The USS Eagle 56 was only five miles off the coast of Maine when it exploded.

The World War I-era patrol boat split in half, then slipped beneath the surface of the North Atlantic. The Eagle 56 had been carrying a crew of 62. Rescuers pulled 13 survivors from the water that day. It was April 23, 1945, just two weeks before the surrender of Nazi Germany.

The U.S. Navy classified the disaster as an accident, attributing the sinking to a blast in the boiler room. In 2001, that ruling was changed to reflect the sinking as a deliberate act of war, perpetuated by German submarine U-853, a u-boat belonging to Nazi Germany's Kriegsmarine.

Still, despite the Navy's effort to clarify the circumstances surrounding the sinking, the Eagle 56 lingered as a mystery. The ship had sunk relatively close to shore, but efforts to locate the wreck were futile for decades. No one could find the Eagle 56, a small patrol ship that had come so close to making it back home.

Then, a group of friends and amateur divers decided to try to find the wreck in 2014. After years of fruitless dives and intensive research, New England-based Nomad Exploration Team successfully located the Eagle 56 in June 2018.

Business Insider spoke to two crew members — meat truck driver Jeff Goodreau and Massachusetts Department of Corrections officer Donald Ferrara — about their discovery.

Read More Show Less
(CIA photo)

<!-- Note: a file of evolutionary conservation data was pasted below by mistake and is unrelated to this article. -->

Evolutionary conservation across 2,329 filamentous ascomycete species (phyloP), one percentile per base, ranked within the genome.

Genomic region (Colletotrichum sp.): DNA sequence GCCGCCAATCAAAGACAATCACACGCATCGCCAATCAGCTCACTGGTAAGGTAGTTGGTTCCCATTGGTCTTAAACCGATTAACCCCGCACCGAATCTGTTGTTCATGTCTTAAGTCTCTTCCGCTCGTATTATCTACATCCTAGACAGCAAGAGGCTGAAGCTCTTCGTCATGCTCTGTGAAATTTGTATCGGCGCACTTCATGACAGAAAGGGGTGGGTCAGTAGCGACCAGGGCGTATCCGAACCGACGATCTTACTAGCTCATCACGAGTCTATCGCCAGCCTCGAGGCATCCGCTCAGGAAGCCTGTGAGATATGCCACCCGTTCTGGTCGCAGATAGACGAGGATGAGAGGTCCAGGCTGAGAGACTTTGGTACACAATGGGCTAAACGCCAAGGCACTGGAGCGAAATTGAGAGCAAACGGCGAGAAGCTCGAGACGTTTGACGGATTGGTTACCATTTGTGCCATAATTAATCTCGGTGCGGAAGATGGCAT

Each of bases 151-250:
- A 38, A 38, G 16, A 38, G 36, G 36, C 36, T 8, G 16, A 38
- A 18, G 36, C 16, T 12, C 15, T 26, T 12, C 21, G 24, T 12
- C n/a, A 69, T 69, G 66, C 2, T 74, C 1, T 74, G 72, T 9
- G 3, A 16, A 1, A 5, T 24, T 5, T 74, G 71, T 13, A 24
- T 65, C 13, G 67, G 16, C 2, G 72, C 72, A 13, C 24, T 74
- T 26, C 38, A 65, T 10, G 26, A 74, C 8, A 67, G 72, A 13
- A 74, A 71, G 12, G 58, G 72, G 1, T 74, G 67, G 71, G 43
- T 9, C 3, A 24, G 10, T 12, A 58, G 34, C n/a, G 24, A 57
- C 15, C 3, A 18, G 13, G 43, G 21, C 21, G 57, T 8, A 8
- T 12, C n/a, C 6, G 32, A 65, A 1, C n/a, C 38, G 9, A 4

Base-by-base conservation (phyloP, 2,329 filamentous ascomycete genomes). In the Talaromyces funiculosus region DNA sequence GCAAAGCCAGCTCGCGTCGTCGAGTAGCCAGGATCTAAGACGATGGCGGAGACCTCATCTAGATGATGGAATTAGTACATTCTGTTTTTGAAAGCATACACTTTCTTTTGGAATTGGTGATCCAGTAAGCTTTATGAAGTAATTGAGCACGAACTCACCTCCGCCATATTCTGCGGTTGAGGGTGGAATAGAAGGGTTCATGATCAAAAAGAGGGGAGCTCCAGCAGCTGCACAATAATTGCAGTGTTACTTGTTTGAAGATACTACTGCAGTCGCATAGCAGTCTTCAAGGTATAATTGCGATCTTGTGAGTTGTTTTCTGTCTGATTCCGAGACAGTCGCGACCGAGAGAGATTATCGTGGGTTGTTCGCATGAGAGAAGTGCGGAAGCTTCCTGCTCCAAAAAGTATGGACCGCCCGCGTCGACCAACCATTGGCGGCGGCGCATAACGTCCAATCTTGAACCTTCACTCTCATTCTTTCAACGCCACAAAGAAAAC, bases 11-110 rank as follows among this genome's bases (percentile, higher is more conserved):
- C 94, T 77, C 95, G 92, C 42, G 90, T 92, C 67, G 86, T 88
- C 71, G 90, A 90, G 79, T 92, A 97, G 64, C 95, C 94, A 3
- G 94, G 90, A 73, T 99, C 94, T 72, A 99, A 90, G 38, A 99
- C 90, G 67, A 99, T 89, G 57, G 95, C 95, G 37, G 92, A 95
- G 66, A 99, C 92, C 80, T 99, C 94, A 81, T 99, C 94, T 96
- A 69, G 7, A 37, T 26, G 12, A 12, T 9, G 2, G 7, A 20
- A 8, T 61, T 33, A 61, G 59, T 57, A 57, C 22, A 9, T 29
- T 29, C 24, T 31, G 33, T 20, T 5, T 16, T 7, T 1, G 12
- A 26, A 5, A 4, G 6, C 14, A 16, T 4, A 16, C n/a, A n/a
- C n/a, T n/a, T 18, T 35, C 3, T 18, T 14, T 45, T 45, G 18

Before the 5th Special Forces Group's Operational Detachment Alpha 595, before 160th Special Operations Aviation Regiment's MH-47E Chinooks, and before the Air Force combat controllers, there were a handful of CIA officers and a buttload of cash.

Read More Show Less

The last time the world saw Marine veteran Austin Tice, he had been taken prisoner by armed men. It was unclear whether his captors were jihadists or allies of Syrian dictator Bashar al Assad who were disguised as Islamic radicals.

Blindfolded and nearly out of breath, Tice spoke in Arabic before breaking into English:"Oh Jesus. Oh Jesus."

That was from a video posted on YouTube on Sept. 26, 2012, several weeks after Tice went missing near Damascus, Syria, while working as a freelance journalist for McClatchy and the Washington Post.

Now that Tice has been held in captivity for more than seven years, reporters who have regular access to President Donald Trump need to start asking him how he is going to bring Tice home.

Read More Show Less

"Shoots like a carbine, holsters like a pistol." That's the pitch behind the new Flux Defense system designed to transform the Army's brand new sidearm into a personal defense weapon.

Read More Show Less